To Kill a Mockingbird Critical Response

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To Kill a Mockingbird Critical Response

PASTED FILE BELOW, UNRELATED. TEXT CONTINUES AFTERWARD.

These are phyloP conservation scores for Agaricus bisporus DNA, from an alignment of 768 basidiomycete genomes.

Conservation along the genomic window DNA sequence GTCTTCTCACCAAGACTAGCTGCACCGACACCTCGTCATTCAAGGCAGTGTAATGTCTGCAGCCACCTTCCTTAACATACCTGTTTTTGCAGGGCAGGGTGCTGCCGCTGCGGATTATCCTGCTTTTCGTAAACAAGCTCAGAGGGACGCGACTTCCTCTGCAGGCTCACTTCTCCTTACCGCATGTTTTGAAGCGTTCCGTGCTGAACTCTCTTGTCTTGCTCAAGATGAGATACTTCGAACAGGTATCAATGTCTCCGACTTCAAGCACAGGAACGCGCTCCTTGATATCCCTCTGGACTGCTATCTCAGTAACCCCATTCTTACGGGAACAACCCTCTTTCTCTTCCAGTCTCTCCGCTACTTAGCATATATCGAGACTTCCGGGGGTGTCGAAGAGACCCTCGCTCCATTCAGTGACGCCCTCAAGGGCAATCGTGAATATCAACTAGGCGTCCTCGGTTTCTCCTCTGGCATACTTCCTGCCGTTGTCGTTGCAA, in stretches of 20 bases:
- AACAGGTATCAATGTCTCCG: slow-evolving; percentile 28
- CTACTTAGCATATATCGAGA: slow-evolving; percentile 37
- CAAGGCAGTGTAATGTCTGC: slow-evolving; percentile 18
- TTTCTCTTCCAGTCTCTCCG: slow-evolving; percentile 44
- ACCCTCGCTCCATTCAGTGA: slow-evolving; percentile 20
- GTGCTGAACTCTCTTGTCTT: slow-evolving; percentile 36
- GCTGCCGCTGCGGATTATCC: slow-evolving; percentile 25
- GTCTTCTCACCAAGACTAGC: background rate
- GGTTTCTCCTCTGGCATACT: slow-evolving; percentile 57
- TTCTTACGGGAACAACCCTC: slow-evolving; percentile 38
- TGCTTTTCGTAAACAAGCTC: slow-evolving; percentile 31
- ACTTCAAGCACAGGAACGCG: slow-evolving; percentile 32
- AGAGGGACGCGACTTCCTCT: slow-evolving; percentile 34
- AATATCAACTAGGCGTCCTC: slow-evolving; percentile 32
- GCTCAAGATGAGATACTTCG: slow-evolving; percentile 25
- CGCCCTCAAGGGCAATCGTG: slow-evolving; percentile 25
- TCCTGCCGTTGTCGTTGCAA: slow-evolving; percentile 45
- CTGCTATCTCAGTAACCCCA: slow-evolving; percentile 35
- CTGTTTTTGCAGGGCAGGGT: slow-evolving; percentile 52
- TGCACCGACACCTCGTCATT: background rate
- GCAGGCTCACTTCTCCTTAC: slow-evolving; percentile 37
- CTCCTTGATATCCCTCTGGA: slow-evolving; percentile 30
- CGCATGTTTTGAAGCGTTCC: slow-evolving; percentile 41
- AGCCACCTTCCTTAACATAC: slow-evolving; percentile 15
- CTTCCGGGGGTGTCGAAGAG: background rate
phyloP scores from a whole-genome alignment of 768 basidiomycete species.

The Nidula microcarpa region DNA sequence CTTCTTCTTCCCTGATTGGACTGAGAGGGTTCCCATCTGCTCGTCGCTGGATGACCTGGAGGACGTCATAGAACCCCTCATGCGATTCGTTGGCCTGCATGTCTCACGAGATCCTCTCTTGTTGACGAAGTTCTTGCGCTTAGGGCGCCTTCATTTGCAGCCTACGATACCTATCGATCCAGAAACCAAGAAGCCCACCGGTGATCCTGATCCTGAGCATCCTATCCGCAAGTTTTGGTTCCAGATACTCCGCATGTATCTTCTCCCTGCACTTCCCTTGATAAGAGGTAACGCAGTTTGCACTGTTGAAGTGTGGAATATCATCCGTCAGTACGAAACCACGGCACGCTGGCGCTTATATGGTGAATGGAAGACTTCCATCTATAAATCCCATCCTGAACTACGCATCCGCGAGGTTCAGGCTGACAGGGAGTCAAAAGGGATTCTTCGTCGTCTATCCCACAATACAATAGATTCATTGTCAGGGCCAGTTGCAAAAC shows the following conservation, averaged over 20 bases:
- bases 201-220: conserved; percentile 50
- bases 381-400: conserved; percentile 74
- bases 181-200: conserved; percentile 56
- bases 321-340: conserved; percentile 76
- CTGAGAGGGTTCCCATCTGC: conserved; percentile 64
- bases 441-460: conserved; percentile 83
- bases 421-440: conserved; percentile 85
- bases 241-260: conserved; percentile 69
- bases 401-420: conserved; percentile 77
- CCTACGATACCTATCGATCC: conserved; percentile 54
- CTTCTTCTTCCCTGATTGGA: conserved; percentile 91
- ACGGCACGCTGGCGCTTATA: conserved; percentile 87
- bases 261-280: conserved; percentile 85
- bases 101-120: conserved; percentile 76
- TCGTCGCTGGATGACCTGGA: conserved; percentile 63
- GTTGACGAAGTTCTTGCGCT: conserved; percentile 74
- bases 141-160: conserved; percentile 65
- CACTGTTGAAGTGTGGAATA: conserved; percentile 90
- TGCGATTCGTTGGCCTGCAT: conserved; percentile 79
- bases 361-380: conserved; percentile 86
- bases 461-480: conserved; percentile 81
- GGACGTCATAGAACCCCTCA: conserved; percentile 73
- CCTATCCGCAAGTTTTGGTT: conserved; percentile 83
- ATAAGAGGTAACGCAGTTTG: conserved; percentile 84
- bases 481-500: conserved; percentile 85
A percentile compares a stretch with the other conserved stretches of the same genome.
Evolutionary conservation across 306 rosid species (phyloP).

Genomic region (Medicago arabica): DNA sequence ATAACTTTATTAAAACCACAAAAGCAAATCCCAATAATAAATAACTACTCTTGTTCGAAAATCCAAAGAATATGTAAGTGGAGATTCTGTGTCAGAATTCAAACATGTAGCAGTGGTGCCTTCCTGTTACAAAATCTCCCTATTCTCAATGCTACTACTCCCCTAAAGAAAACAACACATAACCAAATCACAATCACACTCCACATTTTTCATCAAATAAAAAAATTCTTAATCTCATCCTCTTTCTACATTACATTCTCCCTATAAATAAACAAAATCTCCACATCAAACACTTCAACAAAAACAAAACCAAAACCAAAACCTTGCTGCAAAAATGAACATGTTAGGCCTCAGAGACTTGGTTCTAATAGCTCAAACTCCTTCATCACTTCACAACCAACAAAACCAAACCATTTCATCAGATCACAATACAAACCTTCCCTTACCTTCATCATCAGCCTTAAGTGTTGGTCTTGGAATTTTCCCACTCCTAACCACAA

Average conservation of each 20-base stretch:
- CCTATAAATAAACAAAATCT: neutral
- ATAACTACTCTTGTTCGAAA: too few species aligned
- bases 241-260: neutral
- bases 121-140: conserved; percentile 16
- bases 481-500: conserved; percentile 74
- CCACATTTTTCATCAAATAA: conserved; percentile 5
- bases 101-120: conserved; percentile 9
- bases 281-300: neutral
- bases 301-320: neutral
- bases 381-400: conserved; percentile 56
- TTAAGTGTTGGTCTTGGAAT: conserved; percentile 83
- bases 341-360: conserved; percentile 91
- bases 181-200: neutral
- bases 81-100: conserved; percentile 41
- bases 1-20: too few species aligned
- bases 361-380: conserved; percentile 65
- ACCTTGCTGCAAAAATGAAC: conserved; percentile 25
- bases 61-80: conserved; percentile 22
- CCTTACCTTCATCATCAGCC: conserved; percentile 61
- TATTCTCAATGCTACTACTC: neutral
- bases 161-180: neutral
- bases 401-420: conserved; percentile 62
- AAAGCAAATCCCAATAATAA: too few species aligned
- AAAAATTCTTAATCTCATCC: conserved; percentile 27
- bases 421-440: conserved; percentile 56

“Shoot all the bluejays you want, if you can hit ‘em, but remember it’s a sin to kill a mockingbird” (119). Harper Lee introduces the theme of hurting innocents near the beginning of the novel, pointing out that you shouldn’t hurt something that only tries to help you, and doesn’t harm anyone, like a mockingbird. She portrays this theme through many of the characters, such as Arthur Radley, and Tom Robinson, by comparing them to a mockingbird, and their innocence. One of most prominent examples of harming innocents in the novel was the character of Arthur Radley (Boo). He is like the mockingbird mentioned by Atticus; he doesn’t bother anyone, and only tries to help. The story of Boo develops when the children start finding the treats left for them in the tree, put there because Boo wanted to see them happy, very much like innocent mockingbirds sing for our own enjoyment. Arthur also cares for Scout by putting a blanket around her during the fire at Mrs. Maudie’s house. The last thing Boo does is save the children from Bob Ewell, who tries to kill Scout and Jem. Although it is believed that Arthur possibly stabbed Bob, Heck Tate, the sheriff of Maycomb County, refuses to arrest him. Scout understands in the end that arresting Boo, “Well, it’d be sort of like shootin’ a mockingbird, wouldn’t it?” (370). In this case, the mockingbird, Arthur Radley is allowed to live, and is let back into his normal life. However, the right thing does not always happen, as shown to us by Harper Lee by the character of Tom Robinson. Tom is a hardworking, coloured man living in Maycomb. Even crippled, Tom is a good man, and helps support his family. Wrongfully accused of a crime he never committed, he goes into the court, simply because of a prejudice against coloured people. Because of this prejudice, he is unfairly found guilty, and sentenced to death. These events also symbolize killing a mockingbird; Tom is an innocent man, trying to...
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